Cattle Price Goes Up Because of Drought

Endalkachew Kebede, a broker residing at Addisu Gebeya, was at Shegole Livestock Market Centre on the afternoon of April 12, 2017, Shegole to assess the price of oxen for the Easter holiday. He is going to share it with his neighbours for Kircha, the process of dividing a butchered animal between a large group of people.

After looking at the market he will go back to his neighbours to decide how many people will be included in the Kircha group and how much money each of them has to contribute.

After approaching most of the cattle traders in the Shegole compound, Endalkachew realized that he is going to have a different discussion with his neighbors.

“This time our discussion will be on the price,” he said.

During Christmas holiday last year they bought reasonable sized cattle for 9,000 Br and divided it into 10 parts, each paying 1,100 Br, covering all the expenses spent for the Kircha process including the brokers’, transportation and butcher fees.

What he realized after dealing with the traders at Shegole, was that he and his neighbours would have to pay at least 12,000 Br to buy an ox of similar size as the one they bought last year.

“This is a surprise for me as our budget is 10,000 Br, considering a reasonable price increment,” said Endalkachew. He added that he would prefer to have only doro wot, a traditional chicken stew common on Ethiopian holidays, especially Easter.

“But my family will be disappointed if I do not take part in Kircha because we have been doing it for many years,” he said.

For this holiday Endalkachew estimates the cost he would incur to buy one tenth of the meat would be 1,500 Br after all the costs are accounted for, which he believes is very inflated.

It is not only Endalkachew who has noticed the price increase in oxen. Cattle traders at Shegole also witnessed this year’s price increase.

“This holiday’s price increment is special,” said Tesfaye Demisse, a 77 year-old cattle trader. Tesfaye is one of 116 individuals who are registered and licensed to trade cattle at the market center, which was established over a decade ago.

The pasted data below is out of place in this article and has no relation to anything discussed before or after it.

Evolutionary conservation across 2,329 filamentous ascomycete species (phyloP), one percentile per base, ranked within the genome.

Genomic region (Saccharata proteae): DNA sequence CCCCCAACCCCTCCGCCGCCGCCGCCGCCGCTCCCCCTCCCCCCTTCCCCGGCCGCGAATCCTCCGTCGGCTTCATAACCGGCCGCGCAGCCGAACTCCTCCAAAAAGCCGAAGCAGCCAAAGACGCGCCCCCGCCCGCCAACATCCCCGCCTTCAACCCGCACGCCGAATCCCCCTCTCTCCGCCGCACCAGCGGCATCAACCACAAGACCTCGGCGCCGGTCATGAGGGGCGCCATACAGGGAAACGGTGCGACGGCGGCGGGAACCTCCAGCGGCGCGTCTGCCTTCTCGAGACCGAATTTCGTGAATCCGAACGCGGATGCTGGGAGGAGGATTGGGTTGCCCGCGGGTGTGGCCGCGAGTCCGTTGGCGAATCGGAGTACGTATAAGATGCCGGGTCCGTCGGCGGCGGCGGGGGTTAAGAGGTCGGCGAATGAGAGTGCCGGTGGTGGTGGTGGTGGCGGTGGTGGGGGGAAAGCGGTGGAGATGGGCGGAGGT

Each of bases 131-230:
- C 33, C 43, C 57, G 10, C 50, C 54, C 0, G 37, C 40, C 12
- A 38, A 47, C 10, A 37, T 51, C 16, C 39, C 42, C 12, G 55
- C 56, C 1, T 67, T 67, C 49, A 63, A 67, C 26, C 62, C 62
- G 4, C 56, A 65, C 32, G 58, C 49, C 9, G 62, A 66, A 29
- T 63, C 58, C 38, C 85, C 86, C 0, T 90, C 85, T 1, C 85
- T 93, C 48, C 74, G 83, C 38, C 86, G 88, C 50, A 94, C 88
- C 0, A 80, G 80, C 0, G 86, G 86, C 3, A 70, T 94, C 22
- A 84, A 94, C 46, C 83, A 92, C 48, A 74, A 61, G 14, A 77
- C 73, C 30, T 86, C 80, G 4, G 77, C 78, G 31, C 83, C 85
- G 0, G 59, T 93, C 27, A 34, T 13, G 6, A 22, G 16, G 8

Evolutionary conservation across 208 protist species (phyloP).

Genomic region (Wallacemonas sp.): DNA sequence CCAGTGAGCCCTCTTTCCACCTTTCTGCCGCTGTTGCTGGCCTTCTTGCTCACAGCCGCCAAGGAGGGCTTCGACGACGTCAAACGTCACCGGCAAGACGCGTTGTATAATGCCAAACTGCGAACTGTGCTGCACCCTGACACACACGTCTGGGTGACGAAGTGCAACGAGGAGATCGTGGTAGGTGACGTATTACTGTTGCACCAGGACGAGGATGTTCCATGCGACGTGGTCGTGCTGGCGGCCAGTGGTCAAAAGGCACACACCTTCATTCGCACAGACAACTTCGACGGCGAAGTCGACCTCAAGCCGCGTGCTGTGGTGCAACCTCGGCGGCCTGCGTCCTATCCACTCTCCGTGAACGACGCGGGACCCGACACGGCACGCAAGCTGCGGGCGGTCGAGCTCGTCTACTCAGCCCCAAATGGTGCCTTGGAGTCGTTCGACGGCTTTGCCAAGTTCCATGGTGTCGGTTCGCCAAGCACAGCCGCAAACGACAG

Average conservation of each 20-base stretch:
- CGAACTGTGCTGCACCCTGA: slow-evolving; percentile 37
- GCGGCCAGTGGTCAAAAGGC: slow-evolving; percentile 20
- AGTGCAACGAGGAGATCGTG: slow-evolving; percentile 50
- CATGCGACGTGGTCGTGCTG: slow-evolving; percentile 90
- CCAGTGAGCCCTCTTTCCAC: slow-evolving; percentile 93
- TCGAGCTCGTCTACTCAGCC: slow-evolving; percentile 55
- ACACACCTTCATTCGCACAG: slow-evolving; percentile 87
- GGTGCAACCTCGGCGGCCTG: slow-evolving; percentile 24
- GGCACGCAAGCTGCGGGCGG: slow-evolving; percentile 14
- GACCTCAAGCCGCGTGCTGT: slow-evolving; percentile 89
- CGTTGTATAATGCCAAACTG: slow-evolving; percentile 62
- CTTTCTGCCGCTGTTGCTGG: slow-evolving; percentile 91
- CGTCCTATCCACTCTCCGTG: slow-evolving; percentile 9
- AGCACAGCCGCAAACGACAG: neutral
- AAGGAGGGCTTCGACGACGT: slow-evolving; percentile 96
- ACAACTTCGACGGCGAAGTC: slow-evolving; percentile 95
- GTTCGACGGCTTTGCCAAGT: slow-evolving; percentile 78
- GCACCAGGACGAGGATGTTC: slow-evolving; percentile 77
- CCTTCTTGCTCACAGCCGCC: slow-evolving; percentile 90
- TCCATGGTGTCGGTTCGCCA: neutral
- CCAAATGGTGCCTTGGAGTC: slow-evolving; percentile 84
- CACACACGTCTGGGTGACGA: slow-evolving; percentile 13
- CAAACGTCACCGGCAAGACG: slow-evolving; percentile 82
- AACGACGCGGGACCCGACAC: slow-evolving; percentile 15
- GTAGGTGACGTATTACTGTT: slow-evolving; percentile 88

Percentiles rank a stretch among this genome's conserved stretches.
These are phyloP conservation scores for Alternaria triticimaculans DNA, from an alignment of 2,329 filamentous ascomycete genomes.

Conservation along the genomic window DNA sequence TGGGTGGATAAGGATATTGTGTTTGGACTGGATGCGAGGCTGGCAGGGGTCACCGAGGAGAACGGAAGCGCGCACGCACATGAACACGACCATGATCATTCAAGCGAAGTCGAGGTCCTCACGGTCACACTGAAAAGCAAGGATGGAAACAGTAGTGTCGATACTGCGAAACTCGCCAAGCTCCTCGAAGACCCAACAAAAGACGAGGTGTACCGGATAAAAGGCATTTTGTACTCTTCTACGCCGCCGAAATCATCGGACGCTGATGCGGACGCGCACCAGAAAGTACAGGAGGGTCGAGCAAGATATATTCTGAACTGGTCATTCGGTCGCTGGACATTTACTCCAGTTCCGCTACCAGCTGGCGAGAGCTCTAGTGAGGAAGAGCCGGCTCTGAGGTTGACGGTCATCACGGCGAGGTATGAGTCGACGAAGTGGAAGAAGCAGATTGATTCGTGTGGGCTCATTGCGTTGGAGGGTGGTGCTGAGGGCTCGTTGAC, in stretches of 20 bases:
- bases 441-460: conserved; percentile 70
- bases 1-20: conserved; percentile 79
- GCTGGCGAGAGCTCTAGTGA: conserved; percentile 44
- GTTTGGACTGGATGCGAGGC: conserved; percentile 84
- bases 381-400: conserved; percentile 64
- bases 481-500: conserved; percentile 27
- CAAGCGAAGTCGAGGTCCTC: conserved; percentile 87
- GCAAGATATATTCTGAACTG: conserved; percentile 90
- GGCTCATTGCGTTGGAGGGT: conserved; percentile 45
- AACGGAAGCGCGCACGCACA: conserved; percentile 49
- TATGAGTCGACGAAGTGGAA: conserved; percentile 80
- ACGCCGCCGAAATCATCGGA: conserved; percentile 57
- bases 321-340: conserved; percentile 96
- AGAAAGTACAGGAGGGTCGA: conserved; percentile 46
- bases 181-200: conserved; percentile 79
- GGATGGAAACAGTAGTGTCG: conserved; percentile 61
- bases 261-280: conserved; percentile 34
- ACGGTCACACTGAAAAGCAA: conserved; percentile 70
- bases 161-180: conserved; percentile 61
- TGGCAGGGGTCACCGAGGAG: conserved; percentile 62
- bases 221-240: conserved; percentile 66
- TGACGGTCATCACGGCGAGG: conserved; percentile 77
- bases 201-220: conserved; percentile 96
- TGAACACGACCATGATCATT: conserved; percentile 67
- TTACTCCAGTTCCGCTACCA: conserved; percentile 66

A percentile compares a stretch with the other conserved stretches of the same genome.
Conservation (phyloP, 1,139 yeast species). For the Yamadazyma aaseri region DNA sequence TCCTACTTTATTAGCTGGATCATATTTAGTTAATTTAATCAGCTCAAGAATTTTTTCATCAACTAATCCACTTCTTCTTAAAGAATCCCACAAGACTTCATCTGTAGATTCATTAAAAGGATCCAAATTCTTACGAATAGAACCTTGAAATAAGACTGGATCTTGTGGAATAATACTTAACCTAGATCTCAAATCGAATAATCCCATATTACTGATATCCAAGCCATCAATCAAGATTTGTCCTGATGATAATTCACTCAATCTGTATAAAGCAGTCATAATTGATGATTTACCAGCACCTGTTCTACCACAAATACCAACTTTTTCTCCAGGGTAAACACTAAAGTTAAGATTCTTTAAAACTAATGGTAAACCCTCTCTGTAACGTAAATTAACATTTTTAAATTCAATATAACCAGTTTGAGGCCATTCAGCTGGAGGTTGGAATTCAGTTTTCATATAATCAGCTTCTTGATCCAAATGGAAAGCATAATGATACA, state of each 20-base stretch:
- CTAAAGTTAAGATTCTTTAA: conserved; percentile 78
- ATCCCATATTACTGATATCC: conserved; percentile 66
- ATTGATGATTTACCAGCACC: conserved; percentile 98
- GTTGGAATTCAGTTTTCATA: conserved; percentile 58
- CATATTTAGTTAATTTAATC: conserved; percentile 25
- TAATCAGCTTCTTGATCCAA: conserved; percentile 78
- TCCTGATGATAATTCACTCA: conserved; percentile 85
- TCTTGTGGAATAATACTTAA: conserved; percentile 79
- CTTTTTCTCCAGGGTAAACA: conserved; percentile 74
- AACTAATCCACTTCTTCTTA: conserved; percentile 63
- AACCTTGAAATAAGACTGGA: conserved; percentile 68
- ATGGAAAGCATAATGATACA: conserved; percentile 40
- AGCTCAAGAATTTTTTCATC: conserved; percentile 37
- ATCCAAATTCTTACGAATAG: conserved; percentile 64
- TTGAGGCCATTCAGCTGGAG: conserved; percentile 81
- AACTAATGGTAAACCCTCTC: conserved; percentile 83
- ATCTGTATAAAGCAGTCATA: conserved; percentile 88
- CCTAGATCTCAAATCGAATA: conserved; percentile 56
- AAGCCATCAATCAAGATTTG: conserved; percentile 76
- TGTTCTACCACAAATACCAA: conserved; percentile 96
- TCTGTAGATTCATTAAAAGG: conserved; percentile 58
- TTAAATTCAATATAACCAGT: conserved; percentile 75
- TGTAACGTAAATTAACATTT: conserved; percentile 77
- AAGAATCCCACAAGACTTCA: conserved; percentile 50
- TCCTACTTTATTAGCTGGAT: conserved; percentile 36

Shegole is one of the livestock markets recognized by the Addis Ababa Trade Bureau along with Bircheko (in Kolfe Keranio District), Qera (in Kirkos District), Kara Allo (in Yeka District) and Aqaqi (in Aqaqi Qality District).

Tesfaye spent 52 years trading cattle, buying from different areas including Sendafa in Oromia Regional State and Jirru in North Shoa.

During last year’s Easter holiday he brought 40 cattle to the market. But now he has cut the number to 30, mostly due to capital restrains. He claims that he spent the same amount of money to buy 30 cattle this year, as he did to buy 40 cattle last year.

“In most of the areas which are our suppliers, there is a drought,” said Dawit Abebe, another prominent cattle trader at Shegole. “The price increment this time is forced by a shortage of supply.”

Oxen at Shegole originate from Jirru, Harar, Jimma, Gondar, Wolayita, Nothern Shoa and Adama. For this holiday they are expecting to receive up to 2,000 cattle, just as they have in previous years, according to Tegenu Tolossa, administrator of Shegole.

“But I have a fear that this number will decline in the coming days because of the supply shortage,” said Tegenu.

The cattle supply also declined at Qera, the other well-known market in the city. The animals were scattered around the compound of the marketplace, unlike previous years, when the whole compound was filled with livestock. Some of the oxen even appeared weak and sickly.